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There is a missing knowledge of Tenses in Modals in English grammar textbooks.

Ok, we know that "Present Perfect Continuous" is used to express a duration from the past until now.

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Ex: They have been talking for the last hour. (the "talking" action happened 1 hour ago & continuously progress until now.)

Yeah, that's easy. But what about the structure "MODAL + HAVE BEEN + ING VERB"?

What meaning does the structure "MODAL + HAVE BEEN + ING VERB" carry?

See this example

  • The baby must have been sleeping when I passed by his room 2 hours ago.

Does that mean "I am very sure that the baby was sleeping at that time (2 hours ago), but he woke up 1 hour ago"

or

Does that mean "I am very sure that the baby has been sleeping for 2 hours, and he is still sleeping now"

This page says "The perfect continuous conditional can be used in type 3 conditional sentences. It refers to the unfulfilled result of the action in the if-clause, and expresses this result as an unfinished or continuous action."

But what does "an unfinished or continuous action" mean?.

Ex: If she hadn't got a job in London (but she did), she would have been working in Paris (maybe still she is working in Paris now) (but she wasn't).

So "MODAL + HAVE BEEN + ING VERB" expresses an ongoing action which finished or lasts from the past up to now?

Note: could you please include a referenced source in your answers?

  • No, /I am very sure that the baby was sleeping at that time (2 hours ago), but he woke up 1 hour ago/ is wrong. At the TIME the subject [I] went by the room, the baby was still sleeping, or the baby had not finished sleeping i.e. the baby had not yet woken up. The question to ask re MUST + the PC is: Was the action ongoing at the TIME the utterance was spoken? On your timeline (great timeline by the way), the person creating the utterance is "standing" right at the present division line. – Lambie Jan 30 '17 at 15:07
  • (1) 'They have been talking for the last hour.' : your diagram applies. // (2a) 'They should have been talking for the last hour.': it is my opinion that your diagram probably applies. /or/ (2b) 'They should have been talking for the last hour.': If your diagram doesn't reflect reality, they need telling off. >> The connection between modals per se and timeframes is usually slight or non-existent. – Edwin Ashworth Jan 30 '17 at 15:12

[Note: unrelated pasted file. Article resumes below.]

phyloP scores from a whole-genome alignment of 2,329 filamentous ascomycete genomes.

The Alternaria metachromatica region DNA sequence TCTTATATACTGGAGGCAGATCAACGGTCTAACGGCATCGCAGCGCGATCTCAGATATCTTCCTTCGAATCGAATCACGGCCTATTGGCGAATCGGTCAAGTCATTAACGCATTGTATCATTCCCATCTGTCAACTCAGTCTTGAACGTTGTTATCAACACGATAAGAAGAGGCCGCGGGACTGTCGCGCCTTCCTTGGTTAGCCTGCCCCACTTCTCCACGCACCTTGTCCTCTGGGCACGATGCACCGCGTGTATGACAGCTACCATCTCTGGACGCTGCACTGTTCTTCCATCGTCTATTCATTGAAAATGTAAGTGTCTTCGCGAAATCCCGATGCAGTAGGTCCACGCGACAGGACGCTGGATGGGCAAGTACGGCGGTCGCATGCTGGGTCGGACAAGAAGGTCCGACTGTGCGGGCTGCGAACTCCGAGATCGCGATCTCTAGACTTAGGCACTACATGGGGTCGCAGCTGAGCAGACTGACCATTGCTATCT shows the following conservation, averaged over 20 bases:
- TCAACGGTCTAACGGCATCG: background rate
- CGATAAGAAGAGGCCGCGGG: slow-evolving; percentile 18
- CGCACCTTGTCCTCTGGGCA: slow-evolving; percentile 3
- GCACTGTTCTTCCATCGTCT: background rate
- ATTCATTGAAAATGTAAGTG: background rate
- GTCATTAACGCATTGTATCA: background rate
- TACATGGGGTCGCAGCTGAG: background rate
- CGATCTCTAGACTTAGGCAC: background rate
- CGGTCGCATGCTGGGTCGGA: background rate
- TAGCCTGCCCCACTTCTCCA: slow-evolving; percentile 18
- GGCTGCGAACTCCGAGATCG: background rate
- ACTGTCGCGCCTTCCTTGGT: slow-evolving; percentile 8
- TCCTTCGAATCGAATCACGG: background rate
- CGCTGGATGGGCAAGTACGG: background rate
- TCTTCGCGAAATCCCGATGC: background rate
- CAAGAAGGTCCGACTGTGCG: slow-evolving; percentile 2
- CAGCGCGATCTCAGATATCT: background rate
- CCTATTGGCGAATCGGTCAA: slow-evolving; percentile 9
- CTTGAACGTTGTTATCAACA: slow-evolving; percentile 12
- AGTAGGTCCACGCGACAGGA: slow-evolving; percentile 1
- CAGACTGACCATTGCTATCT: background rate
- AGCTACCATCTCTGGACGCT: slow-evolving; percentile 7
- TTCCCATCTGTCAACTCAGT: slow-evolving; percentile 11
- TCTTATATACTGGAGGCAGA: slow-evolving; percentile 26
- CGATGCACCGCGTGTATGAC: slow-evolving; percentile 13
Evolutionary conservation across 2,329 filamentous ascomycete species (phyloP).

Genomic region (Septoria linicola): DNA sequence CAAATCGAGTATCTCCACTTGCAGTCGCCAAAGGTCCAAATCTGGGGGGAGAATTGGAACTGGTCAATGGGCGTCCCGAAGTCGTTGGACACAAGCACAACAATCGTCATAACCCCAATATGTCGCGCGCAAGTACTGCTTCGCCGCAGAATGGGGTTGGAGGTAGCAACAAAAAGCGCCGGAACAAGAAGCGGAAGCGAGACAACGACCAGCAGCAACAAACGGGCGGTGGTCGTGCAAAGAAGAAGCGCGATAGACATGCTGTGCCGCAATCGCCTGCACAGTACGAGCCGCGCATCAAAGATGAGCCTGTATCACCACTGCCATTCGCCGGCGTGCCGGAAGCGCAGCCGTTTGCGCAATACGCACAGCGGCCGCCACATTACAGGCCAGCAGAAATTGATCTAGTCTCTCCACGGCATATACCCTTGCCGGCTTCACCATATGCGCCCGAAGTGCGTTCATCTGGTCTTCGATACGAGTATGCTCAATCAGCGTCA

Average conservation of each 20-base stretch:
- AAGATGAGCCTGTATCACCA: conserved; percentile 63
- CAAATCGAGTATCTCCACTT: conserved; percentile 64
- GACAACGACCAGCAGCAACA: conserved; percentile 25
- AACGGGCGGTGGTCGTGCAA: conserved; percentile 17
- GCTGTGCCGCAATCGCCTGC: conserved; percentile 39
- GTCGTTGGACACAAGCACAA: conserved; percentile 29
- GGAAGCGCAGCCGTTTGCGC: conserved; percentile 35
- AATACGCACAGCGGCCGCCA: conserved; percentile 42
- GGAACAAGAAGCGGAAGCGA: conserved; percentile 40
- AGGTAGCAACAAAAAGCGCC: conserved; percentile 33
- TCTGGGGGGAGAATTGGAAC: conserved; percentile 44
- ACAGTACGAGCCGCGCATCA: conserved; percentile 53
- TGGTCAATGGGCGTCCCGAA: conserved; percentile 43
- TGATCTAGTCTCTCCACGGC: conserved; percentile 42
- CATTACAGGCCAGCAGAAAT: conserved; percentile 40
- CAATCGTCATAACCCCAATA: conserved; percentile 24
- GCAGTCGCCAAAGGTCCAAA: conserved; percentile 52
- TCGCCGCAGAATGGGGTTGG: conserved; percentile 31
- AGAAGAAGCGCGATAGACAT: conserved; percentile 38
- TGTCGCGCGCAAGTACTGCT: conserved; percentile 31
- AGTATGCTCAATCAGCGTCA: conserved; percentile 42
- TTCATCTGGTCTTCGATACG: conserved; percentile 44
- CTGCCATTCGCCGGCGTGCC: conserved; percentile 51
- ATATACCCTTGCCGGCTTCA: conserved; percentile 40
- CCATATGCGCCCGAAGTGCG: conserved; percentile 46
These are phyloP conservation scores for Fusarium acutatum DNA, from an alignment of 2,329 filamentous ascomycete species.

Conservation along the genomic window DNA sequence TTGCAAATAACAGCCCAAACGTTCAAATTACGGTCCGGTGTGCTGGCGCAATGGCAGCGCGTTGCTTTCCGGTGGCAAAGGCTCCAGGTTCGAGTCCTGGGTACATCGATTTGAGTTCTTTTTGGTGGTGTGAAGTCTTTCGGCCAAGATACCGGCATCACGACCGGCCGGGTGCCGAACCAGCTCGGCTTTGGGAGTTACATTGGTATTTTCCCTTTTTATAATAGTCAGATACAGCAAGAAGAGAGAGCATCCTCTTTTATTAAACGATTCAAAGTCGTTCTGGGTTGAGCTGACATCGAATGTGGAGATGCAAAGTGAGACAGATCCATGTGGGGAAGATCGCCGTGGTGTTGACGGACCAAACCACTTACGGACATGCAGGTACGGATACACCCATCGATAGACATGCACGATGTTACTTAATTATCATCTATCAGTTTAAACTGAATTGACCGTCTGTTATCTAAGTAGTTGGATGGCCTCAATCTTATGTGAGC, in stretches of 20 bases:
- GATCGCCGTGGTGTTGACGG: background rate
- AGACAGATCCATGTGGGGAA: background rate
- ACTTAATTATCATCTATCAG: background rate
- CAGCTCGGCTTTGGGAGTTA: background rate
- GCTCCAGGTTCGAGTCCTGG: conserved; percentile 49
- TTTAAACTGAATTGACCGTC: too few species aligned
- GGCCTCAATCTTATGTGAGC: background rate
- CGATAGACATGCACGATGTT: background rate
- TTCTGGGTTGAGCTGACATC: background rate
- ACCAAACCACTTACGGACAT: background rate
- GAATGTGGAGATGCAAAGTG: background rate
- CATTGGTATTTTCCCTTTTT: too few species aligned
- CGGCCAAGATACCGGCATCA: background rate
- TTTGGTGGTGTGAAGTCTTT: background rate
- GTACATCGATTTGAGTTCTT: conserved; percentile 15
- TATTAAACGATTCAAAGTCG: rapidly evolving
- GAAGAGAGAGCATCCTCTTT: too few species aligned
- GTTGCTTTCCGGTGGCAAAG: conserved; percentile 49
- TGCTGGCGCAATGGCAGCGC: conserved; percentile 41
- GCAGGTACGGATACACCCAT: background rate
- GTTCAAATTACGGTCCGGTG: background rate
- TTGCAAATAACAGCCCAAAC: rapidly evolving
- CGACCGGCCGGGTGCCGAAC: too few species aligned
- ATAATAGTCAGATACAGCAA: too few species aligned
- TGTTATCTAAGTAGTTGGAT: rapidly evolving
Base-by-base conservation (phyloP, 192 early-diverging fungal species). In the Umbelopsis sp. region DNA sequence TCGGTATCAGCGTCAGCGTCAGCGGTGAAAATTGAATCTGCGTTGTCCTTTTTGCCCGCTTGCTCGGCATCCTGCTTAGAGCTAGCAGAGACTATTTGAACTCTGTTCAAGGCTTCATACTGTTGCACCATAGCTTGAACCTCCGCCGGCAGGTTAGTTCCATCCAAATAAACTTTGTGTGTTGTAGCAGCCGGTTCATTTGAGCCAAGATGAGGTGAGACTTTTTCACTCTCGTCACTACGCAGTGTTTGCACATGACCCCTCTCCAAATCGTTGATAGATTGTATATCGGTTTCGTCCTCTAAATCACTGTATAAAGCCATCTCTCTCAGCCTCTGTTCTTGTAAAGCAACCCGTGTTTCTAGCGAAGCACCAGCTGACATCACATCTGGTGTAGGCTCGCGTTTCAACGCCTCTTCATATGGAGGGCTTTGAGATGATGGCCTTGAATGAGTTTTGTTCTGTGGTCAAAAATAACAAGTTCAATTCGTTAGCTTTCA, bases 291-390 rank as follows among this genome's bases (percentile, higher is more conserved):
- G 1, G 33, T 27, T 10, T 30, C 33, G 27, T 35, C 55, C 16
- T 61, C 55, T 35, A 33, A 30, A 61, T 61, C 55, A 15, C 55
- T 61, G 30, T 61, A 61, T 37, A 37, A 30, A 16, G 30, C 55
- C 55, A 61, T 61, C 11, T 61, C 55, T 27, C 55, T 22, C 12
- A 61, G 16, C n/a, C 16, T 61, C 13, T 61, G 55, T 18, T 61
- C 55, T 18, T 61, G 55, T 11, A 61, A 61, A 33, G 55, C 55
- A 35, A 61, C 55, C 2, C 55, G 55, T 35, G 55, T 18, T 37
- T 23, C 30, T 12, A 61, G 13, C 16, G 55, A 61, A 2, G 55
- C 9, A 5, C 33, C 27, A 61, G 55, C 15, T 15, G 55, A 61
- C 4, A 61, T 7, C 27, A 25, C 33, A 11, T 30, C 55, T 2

• "The baby must have been sleeping [then]" doesn't imply anything about whether he/she is still asleep now. – Kate Bunting Jan 30 '17 at 15:18
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You're right. After a modal, HAVE+pp does not have the sense of perfect, but of past.

"Must have slept" corresponds temporally to "slept" not to "has slept"

Similarly "must have been sleeping" corresponds in tense to "was sleeping", not to "has been sleeping".

Edit: after thinking about it, I think it would be more accurate to say that after a modal, the distinction between past and perfect is neutralised. "Must have slept" can correspond to "has slept" or to "slept". So:

Look at the bed! Somebody must have slept here!

has perfect force: it's equivalent to "I conclude that somebody has slept here".

What did he do after that? I don't know. He must have slept.

has non-perfect past force: it's equivalent to "I conclude that he slept".

So "the baby must have been sleeping" could have the usual present-relevance (perfect continuous) but might not have (past continuous).

  • Could you include a referenced source because noone has mentioned this? – Tom Jan 30 '17 at 15:22
  • But why they said "The perfect continuous conditional can be used in type 3 conditional sentences. It refers to the unfulfilled result of the action in the if-clause, and expresses this result as an unfinished or continuous action.". Ex: she would have been working in Paris (does that mean she is still working in Paris now or not?) – Tom Jan 30 '17 at 15:25
  • I found the link (web2.uvcs.uvic.ca/courses/elc/studyzone/410/grammar/…) "To say you think an action was happening at a time in the past, use modal + have been + progressive verb, as in the next example." Ex: The fire alarm sounded very early in the morning. Most residents of the building must have been sleeping at the time. – Tom Jan 30 '17 at 15:45
  • @Tom--If she hadn't gotTEN a job in London (which she did), she would have been working in Paris (in theory, not reality). 'Would have' sets the timeframe in the world of possibilities, not a specific time. The context shows timing. —PAST: "Back then, if it wasn't for her actual London job, the Paris job had all that work to keep her busy. Still, she liked London and stayed there." —PRESENT: 'If it wasn't for the London job that she had, then the Paris job could have her busy even today." —FUTURE: "Without that London job, she could have this entire upcoming year with us in Paris. Shame." – Yosef Baskin Jan 30 '17 at 16:23
  • youtube.com/watch?v=7fn7HWBZVpQ, this teacher at 5:10 confirmed "Modal+Perfect continuous" was similar to "Past continuous" & before that he also meant "Modal+Perfect continuous" was similar to "Past Perfect continuous", but he did not mention "Present Perfect continuous" at all – Tom Jan 30 '17 at 16:42

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